In this next image is the Palomar "P". Both Mike and I attended Palomar College, a community college at the time. There was originally just this one campus in San Marcos, California, but now, there are six campuses (campi?) scattered throughout San Diego County. The "P" is now the landmark that marks its location. There is a small airport nearby, and I'm told that pilots often navigated according to their visualization of the Palomar "P".

The area has built up significantly, of course, but the campus used to be distinctive for the Palomar Dome. Here's an image I swiped off the internet:

It covered the gymnasium there at the college, and the architecture was unique for its day. Here's a little blurb about it from a local newspaper. Behind the dome was the swimming pool, and I spent two summers as a lifeguard and swim instructor there. Those were heady days.

Okay, so if I haven't bored you to death with this trip back through the ages, I have some more pictures from the Fiber Arts Show in Hemet. As before, I'll show you the name of the artist first.

I think this barn was one of my favorite little quilts at the show. This being identified as "mixed media," I'm thinking that there is some paint involved in the colors of this barn.

I just love the details. I'm gearing up to make my own barn quilt, and so I'm paying close attention to what others have done.

Here are the remaining two panels.

This one makes me think of my dear mother-in-law who loved agapanthus. They grew in abundance in her garden.

It took me a bit to figure out this next one. I'm interpreting this as a zipper.

This next one was behind glass, and so it was a little difficult to photograph without a lot of reflections.

So, I'll have more of these to show you tomorrow.

As for my own sewing, I finished the fourth dress for the Sundress quilt. It was all stitched up in one day. Sometimes I surprise myself. There wasn't as much fancy stitching in those flowers as I thought there would be.

Today I'll trace out and get a start on the next of the Snow Globe blocks. Also, my hip has quit hurting, and so I'll get back to my walking. The sun is shining, and it looks as if it's going to be a nice day.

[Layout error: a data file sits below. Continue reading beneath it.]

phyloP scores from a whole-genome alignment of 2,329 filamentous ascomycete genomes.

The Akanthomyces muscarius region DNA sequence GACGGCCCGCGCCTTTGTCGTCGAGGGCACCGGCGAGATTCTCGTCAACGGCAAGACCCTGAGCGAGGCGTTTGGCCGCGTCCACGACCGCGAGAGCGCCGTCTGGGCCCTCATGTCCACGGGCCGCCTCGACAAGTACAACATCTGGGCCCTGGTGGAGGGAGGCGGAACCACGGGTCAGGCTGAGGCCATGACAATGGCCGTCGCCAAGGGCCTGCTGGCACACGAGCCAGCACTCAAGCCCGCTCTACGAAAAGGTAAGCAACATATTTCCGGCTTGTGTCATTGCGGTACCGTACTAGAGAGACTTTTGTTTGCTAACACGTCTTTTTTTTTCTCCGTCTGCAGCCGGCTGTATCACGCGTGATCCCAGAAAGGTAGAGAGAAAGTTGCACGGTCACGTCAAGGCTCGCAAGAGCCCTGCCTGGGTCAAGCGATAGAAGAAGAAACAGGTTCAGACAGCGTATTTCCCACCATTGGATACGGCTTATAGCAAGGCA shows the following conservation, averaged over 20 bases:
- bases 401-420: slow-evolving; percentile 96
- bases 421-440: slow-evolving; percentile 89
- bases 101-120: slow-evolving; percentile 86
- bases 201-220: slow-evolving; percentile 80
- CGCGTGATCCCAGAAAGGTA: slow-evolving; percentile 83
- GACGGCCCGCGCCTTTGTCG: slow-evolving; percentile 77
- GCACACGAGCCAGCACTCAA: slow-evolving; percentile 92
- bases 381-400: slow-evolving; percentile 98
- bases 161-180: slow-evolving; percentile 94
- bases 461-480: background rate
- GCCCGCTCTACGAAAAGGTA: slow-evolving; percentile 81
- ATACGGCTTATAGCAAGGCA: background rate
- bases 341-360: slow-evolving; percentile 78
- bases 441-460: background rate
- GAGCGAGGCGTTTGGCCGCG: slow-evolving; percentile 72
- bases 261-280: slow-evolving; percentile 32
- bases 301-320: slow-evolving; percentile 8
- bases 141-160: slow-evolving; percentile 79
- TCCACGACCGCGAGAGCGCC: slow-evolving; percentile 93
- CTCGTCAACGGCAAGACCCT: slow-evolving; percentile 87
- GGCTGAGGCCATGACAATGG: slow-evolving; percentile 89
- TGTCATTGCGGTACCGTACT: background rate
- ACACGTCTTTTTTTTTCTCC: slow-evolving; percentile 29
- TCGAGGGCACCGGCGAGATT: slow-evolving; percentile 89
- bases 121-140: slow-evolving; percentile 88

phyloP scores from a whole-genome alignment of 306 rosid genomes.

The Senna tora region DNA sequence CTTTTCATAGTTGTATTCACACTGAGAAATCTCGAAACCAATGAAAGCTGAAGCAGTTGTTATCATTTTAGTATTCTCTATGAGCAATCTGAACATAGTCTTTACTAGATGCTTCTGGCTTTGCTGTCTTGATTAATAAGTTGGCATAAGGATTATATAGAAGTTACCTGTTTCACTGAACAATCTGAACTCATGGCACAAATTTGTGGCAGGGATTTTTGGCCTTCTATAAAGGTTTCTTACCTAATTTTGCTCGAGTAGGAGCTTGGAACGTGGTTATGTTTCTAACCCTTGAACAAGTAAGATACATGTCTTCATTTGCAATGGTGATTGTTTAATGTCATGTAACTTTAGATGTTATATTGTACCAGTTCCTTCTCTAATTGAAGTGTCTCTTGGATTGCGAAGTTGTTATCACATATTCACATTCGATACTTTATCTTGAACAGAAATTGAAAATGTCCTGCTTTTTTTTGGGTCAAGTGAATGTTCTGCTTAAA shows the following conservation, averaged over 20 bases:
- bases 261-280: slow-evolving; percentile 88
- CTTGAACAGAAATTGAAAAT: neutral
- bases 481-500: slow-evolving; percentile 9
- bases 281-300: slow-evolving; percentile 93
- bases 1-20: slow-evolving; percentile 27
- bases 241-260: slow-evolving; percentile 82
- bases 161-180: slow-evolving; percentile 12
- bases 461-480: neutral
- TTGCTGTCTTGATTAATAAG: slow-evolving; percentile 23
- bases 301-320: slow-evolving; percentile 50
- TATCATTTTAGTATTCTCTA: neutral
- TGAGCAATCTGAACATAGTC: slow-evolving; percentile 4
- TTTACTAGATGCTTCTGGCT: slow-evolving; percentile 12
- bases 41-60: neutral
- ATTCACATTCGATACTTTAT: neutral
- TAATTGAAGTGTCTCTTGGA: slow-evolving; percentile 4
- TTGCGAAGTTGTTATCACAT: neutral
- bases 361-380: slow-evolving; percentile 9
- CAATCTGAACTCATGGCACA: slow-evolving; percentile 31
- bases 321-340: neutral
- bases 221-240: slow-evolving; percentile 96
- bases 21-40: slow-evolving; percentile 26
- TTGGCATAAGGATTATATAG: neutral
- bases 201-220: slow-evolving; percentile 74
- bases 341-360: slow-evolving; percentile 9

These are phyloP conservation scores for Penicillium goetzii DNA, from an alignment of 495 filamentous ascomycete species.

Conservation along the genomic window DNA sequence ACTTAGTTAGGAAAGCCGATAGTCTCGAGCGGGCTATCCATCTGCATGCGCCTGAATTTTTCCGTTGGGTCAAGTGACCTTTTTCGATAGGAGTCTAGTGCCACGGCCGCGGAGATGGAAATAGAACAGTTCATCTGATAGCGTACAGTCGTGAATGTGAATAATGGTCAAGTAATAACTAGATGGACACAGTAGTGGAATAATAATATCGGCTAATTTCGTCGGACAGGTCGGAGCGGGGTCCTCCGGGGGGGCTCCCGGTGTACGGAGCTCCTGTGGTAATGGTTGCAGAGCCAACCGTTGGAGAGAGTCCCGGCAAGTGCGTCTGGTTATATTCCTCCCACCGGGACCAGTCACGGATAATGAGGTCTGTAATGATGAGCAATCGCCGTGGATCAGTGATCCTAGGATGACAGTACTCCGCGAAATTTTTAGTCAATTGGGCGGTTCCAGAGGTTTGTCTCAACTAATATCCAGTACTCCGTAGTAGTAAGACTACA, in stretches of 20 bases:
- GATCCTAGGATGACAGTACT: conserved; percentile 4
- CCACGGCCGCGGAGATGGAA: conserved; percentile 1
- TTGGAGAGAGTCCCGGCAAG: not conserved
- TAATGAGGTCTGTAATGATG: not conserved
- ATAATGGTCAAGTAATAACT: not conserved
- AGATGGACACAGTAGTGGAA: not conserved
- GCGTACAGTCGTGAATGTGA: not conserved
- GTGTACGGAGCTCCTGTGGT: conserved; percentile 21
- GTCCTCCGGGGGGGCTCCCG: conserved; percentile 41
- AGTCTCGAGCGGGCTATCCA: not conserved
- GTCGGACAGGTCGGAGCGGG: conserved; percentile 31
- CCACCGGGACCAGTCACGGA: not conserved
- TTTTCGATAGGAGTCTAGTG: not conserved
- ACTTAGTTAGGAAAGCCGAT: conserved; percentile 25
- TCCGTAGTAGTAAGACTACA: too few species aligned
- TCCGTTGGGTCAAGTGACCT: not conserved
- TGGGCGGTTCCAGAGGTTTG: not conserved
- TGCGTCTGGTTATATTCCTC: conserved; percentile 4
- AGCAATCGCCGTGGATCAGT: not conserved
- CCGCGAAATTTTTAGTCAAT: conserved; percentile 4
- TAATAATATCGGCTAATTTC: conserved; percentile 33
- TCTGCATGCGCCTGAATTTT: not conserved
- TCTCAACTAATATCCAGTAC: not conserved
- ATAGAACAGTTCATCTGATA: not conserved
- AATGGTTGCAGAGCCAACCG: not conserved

11 comments from clever and witty friends:

QuiltShopGal said...

What beautiful memories all based around Vista. I spent much time in Oceanside & Vista, during the same time. I had forgotten street names and buildings, as things have certainly grown. Still glad you both were able to check out your first "hood" together. You've built an amazing life together.

Debbie said...

I enjoyed your view of finding and looking for some memories. It is bitter sweet to return to "home" or where you grew up and discover those places that were so much a part of your life are gone, moved, replaced or forsaken. I have decided that keeping them in my heart is much better than the new reality:)
Love that barn quilt.....could be a good inspiration.

Sarah said...

You're so funny - a small town of 20,000!!! That's a city compared to my small town of 3,000. As with your entire trip - it's been fantastic following along with all the places you have visited, both old and new.

Brown Family said...

It is fun to go back to your roots. I grew up in a tiny town ow 3,000. One high school, THree stories, no elevator, no restrooms except on the ground floor and no air conditioners! This year they are adding an extension on one end that will have an elevator and restrooms on all floors!

WoolenSails said...

What a fun story and post about your lives. I met Bill in a similar manner, I was dating someone else and once I met him, there was something that attracted me to him, guess it was fate;)


Kate said...

How fun that you and Mike got to run around where you first met and went to high school. Beautiful quilts from the show. Hope you got in lots of walking and stitching time yesterday.

piecefulwendy said...

Wikipedia has info on magnet schools (of course it does), we have had them in MN. Thanks for sharing your story of how the two of you came to be. I enjoyed reading it. I now live in a town of about 20,000. I grew up in a village of about 123 people. Seriously. We had one paved road in town, still do. There weren't street signs until after I was gone and married. Glad to hear your hip is doing better, and you know I love the pics of the kitties.

gpc said...

I love "beginning" stories, the first stirrings of love. I think they are an important cement in a relationship, touchstones we can reach for in difficult times. What a fun place and way to end your travels as you return to Real Life together.

Sandra W said...

I always enjoy your quilt shows. Thank you.

Cheryl's Teapots2Quilting said...

I'm lucky to get to go back to our home town a couple times a year. I just got back from there on Monday. We still have our families there, and lots of other people that are special to us. Nice to have your memories, and get to visit again.

quiltzyx said...

What a neat trip in time! Even though I live close to where I grew up, I am still amazed at what has changed since the last time I drove down "that street"!
Wow! The architecture quilt is amazing - especially the barn section! Thanks for sharing them with us.